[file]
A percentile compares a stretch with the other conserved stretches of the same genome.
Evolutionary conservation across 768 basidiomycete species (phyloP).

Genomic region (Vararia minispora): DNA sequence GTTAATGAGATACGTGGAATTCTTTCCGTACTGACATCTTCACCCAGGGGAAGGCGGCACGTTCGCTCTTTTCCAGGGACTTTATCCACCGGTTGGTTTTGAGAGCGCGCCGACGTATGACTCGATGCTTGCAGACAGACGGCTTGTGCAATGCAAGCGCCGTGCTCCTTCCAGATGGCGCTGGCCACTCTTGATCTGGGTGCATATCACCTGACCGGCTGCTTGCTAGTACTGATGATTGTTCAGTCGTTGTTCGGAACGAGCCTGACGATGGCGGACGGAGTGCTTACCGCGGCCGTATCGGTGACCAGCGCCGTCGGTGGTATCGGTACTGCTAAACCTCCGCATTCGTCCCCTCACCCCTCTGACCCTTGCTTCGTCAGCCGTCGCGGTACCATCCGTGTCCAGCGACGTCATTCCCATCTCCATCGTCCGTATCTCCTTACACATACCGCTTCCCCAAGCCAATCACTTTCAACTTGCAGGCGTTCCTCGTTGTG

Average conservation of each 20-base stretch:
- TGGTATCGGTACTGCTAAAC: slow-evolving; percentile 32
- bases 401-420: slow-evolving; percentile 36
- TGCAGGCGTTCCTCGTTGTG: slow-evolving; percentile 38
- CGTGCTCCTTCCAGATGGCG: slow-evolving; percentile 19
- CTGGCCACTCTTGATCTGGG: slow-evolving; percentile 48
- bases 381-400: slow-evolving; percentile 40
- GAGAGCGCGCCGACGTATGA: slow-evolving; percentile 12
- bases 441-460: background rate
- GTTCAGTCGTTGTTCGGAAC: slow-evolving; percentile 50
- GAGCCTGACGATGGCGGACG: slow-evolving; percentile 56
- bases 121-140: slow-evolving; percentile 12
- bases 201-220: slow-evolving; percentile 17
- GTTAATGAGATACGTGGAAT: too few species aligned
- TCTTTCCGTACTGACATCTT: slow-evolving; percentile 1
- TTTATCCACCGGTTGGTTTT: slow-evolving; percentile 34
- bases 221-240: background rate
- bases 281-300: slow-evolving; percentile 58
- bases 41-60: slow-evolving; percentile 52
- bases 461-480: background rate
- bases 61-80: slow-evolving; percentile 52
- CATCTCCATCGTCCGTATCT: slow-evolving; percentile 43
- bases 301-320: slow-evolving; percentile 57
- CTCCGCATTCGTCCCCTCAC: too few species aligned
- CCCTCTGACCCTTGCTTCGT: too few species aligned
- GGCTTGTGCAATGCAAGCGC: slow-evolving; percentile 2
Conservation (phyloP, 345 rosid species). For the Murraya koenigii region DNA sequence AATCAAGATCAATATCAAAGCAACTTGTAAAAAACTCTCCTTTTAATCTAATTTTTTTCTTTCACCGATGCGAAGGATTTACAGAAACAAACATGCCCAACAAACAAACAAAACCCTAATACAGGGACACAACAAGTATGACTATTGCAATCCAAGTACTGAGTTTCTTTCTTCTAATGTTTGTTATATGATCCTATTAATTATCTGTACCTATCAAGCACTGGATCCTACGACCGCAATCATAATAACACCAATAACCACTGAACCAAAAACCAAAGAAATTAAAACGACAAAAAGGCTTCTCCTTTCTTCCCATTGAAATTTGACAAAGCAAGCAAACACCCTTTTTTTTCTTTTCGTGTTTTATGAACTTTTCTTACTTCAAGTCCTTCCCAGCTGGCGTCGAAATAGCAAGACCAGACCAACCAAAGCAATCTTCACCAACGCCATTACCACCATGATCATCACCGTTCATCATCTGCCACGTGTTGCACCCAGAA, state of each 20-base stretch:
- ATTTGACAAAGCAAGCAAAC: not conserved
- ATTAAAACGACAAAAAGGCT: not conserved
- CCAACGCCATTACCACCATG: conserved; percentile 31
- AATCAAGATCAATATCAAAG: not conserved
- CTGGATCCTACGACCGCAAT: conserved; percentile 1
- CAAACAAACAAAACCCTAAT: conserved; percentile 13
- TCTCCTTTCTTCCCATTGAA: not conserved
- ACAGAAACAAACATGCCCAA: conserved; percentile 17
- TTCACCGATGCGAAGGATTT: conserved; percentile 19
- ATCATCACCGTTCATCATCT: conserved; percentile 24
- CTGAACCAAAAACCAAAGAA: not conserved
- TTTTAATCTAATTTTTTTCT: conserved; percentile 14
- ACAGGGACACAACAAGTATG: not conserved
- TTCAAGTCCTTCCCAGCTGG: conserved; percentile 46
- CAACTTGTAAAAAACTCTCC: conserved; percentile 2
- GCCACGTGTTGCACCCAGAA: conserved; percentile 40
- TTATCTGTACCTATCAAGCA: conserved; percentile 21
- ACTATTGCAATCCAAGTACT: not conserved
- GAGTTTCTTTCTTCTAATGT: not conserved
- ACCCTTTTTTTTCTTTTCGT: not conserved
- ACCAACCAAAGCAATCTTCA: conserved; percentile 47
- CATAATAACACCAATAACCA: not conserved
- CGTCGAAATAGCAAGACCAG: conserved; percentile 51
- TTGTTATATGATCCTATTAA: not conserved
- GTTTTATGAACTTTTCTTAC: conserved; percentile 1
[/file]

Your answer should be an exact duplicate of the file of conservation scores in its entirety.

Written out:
A percentile compares a stretch with the other conserved stretches of the same genome.
Evolutionary conservation across 768 basidiomycete species (phyloP).

Genomic region (Vararia minispora): DNA sequence GTTAATGAGATACGTGGAATTCTTTCCGTACTGACATCTTCACCCAGGGGAAGGCGGCACGTTCGCTCTTTTCCAGGGACTTTATCCACCGGTTGGTTTTGAGAGCGCGCCGACGTATGACTCGATGCTTGCAGACAGACGGCTTGTGCAATGCAAGCGCCGTGCTCCTTCCAGATGGCGCTGGCCACTCTTGATCTGGGTGCATATCACCTGACCGGCTGCTTGCTAGTACTGATGATTGTTCAGTCGTTGTTCGGAACGAGCCTGACGATGGCGGACGGAGTGCTTACCGCGGCCGTATCGGTGACCAGCGCCGTCGGTGGTATCGGTACTGCTAAACCTCCGCATTCGTCCCCTCACCCCTCTGACCCTTGCTTCGTCAGCCGTCGCGGTACCATCCGTGTCCAGCGACGTCATTCCCATCTCCATCGTCCGTATCTCCTTACACATACCGCTTCCCCAAGCCAATCACTTTCAACTTGCAGGCGTTCCTCGTTGTG

Average conservation of each 20-base stretch:
- TGGTATCGGTACTGCTAAAC: slow-evolving; percentile 32
- bases 401-420: slow-evolving; percentile 36
- TGCAGGCGTTCCTCGTTGTG: slow-evolving; percentile 38
- CGTGCTCCTTCCAGATGGCG: slow-evolving; percentile 19
- CTGGCCACTCTTGATCTGGG: slow-evolving; percentile 48
- bases 381-400: slow-evolving; percentile 40
- GAGAGCGCGCCGACGTATGA: slow-evolving; percentile 12
- bases 441-460: background rate
- GTTCAGTCGTTGTTCGGAAC: slow-evolving; percentile 50
- GAGCCTGACGATGGCGGACG: slow-evolving; percentile 56
- bases 121-140: slow-evolving; percentile 12
- bases 201-220: slow-evolving; percentile 17
- GTTAATGAGATACGTGGAAT: too few species aligned
- TCTTTCCGTACTGACATCTT: slow-evolving; percentile 1
- TTTATCCACCGGTTGGTTTT: slow-evolving; percentile 34
- bases 221-240: background rate
- bases 281-300: slow-evolving; percentile 58
- bases 41-60: slow-evolving; percentile 52
- bases 461-480: background rate
- bases 61-80: slow-evolving; percentile 52
- CATCTCCATCGTCCGTATCT: slow-evolving; percentile 43
- bases 301-320: slow-evolving; percentile 57
- CTCCGCATTCGTCCCCTCAC: too few species aligned
- CCCTCTGACCCTTGCTTCGT: too few species aligned
- GGCTTGTGCAATGCAAGCGC: slow-evolving; percentile 2
Conservation (phyloP, 345 rosid species). For the Murraya koenigii region DNA sequence AATCAAGATCAATATCAAAGCAACTTGTAAAAAACTCTCCTTTTAATCTAATTTTTTTCTTTCACCGATGCGAAGGATTTACAGAAACAAACATGCCCAACAAACAAACAAAACCCTAATACAGGGACACAACAAGTATGACTATTGCAATCCAAGTACTGAGTTTCTTTCTTCTAATGTTTGTTATATGATCCTATTAATTATCTGTACCTATCAAGCACTGGATCCTACGACCGCAATCATAATAACACCAATAACCACTGAACCAAAAACCAAAGAAATTAAAACGACAAAAAGGCTTCTCCTTTCTTCCCATTGAAATTTGACAAAGCAAGCAAACACCCTTTTTTTTCTTTTCGTGTTTTATGAACTTTTCTTACTTCAAGTCCTTCCCAGCTGGCGTCGAAATAGCAAGACCAGACCAACCAAAGCAATCTTCACCAACGCCATTACCACCATGATCATCACCGTTCATCATCTGCCACGTGTTGCACCCAGAA, state of each 20-base stretch:
- ATTTGACAAAGCAAGCAAAC: not conserved
- ATTAAAACGACAAAAAGGCT: not conserved
- CCAACGCCATTACCACCATG: conserved; percentile 31
- AATCAAGATCAATATCAAAG: not conserved
- CTGGATCCTACGACCGCAAT: conserved; percentile 1
- CAAACAAACAAAACCCTAAT: conserved; percentile 13
- TCTCCTTTCTTCCCATTGAA: not conserved
- ACAGAAACAAACATGCCCAA: conserved; percentile 17
- TTCACCGATGCGAAGGATTT: conserved; percentile 19
- ATCATCACCGTTCATCATCT: conserved; percentile 24
- CTGAACCAAAAACCAAAGAA: not conserved
- TTTTAATCTAATTTTTTTCT: conserved; percentile 14
- ACAGGGACACAACAAGTATG: not conserved
- TTCAAGTCCTTCCCAGCTGG: conserved; percentile 46
- CAACTTGTAAAAAACTCTCC: conserved; percentile 2
- GCCACGTGTTGCACCCAGAA: conserved; percentile 40
- TTATCTGTACCTATCAAGCA: conserved; percentile 21
- ACTATTGCAATCCAAGTACT: not conserved
- GAGTTTCTTTCTTCTAATGT: not conserved
- ACCCTTTTTTTTCTTTTCGT: not conserved
- ACCAACCAAAGCAATCTTCA: conserved; percentile 47
- CATAATAACACCAATAACCA: not conserved
- CGTCGAAATAGCAAGACCAG: conserved; percentile 51
- TTGTTATATGATCCTATTAA: not conserved
- GTTTTATGAACTTTTCTTAC: conserved; percentile 1